It usually takes me a few good minutes to get the LAMP stack (Linux Apache MySQL PHP) installed and many more to get it configured to fit my needs. Well, I’ve finally managed to get it all together into a little something that can be done in under a minute. Assuming you’re doing this on a reasonably fresh Linux installation, these following lines will get you through with no problems and you’ll be the proud user of Apache 2.4 + PHP 5.6 + MySQL 5.6 in no time:
First, install a mother-load of packages (basically Apache, PHP, MySQL, phpMyAdmin and MySQL Workbench):
sudo apt-get install apache2 mysql-server mysql-workbench php5 curl php5-curl mcrypt php5-mcrypt php5-imagick php5-gd php5-xdebug phpmyadmin
Then, a few useful Apache modules:
sudo a2enmod rewrite headers expires deflate
Yeah… we might get a nasty looking message every time we restart the apache server, something like this:
apache2: Could not reliably determine the server’s fully qualified domain name, using 127.0.1.1. Set the ‘ServerName’ directive globally to suppress this message.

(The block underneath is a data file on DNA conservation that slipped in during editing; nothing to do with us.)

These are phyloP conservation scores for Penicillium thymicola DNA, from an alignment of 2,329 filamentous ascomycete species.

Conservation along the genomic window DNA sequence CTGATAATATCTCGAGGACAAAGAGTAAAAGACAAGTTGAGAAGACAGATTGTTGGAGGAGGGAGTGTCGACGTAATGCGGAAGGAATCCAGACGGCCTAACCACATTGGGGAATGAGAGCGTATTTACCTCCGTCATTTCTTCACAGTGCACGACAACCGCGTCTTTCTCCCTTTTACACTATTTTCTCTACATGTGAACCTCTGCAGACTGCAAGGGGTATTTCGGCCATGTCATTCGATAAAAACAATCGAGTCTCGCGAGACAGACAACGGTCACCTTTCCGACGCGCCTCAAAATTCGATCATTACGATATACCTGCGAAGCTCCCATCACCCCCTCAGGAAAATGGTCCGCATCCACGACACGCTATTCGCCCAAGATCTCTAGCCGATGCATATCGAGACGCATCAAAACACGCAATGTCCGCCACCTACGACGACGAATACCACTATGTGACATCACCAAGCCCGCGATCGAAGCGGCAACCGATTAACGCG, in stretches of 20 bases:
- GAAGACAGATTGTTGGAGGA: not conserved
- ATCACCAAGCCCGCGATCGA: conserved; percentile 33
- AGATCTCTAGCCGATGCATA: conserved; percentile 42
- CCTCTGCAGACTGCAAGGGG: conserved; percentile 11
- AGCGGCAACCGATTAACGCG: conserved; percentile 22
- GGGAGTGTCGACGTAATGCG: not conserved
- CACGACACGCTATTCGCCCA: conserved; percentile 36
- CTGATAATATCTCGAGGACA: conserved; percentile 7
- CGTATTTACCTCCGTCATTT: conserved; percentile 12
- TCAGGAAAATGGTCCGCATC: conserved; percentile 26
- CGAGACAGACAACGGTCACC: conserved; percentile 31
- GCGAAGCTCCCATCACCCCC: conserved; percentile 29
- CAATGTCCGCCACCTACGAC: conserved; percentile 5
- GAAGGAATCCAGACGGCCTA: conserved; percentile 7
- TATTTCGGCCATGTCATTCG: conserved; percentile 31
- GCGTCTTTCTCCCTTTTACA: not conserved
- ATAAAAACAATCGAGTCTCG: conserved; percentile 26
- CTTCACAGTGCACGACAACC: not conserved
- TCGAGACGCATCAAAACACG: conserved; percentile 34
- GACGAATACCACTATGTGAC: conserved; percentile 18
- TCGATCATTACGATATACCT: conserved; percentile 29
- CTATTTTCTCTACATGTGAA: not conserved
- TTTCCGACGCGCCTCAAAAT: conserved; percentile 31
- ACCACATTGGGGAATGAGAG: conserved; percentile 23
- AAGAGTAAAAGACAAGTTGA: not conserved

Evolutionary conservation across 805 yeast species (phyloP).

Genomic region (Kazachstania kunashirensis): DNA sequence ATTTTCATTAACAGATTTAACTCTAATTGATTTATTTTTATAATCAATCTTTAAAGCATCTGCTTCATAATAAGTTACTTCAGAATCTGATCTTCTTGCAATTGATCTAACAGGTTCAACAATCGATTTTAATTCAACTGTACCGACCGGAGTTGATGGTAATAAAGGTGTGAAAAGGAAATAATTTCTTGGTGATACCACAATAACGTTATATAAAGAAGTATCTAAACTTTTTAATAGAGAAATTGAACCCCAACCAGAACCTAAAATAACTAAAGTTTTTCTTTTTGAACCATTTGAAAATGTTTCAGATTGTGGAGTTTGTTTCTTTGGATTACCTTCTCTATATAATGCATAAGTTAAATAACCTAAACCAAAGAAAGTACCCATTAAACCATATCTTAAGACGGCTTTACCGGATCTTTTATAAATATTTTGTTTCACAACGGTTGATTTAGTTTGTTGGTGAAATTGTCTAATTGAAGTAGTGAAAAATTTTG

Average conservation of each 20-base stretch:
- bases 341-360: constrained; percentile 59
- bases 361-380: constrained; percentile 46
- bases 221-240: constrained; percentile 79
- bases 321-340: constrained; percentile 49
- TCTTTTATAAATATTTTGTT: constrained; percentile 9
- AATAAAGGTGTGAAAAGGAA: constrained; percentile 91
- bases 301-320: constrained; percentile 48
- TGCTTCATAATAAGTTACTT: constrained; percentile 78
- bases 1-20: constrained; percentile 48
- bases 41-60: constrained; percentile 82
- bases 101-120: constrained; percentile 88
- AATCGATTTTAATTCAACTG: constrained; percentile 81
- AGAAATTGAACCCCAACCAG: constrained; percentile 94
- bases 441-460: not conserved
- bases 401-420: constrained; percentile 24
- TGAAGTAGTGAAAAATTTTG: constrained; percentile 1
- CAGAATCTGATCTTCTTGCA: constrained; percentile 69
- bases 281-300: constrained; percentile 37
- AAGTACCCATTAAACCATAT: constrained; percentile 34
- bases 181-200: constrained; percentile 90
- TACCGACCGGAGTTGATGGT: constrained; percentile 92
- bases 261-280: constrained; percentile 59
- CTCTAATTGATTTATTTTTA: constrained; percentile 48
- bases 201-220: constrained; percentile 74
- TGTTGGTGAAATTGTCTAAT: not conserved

To get rid of that, we have to define the ServerName and include it in our configuration file.
sudo nano /etc/apache2/httpd.conf
This file might be blank, but add the following line to it anyway:
Then add these references to the apache2.conf file
Include httpd.conf Include /etc/phpmyadmin/apache.conf
Cool, now as a security measure, it would seem that in newer Apache releases, the default document root points to /var/www/html instead of directly to /var/www. We might as well rename that html to public_html and update some configs.
sudo nano /etc/apache2/sites-available/000-default.conf
And change the DocumentRoot to this:
Also, while we’re in here we should add a few lines to prevent mod_rewrite from having girl problems later in life:
<Directory /> Options FollowSymLinks AllowOverride None </Directory> <Directory /var/www/public_html/> Options Indexes FollowSymLinks MultiViews AllowOverride all Order allow,deny allow from all </Directory>
Also, there might be some trouble with PHP’s mcrypt extension, so let’s make sure it actually gets loaded:
sudo nano /etc/php5/apache2/php.ini
Go down to Dynamic Extensions and add this line if it doesn’t exist:
And… that should be it – restart the web server and go to http://localhost/ to test the installation:
sudo service apache2 restart
Also, just for the thrill, you can make a phpinfo.php file in /var/www/public_html with just this:
<?php phpinfo(); ?>
to review all the modules and extensions that have been miraculously installed on your system.
Also, a quick tip on the nano editor if you haven’t moved on to vim already. Tab size should be 4 spaces – that’s it – period. If there’s already a .nanorc file in your home directory, add this line to it or create if first otherwise (dooh~)
set tabsize 4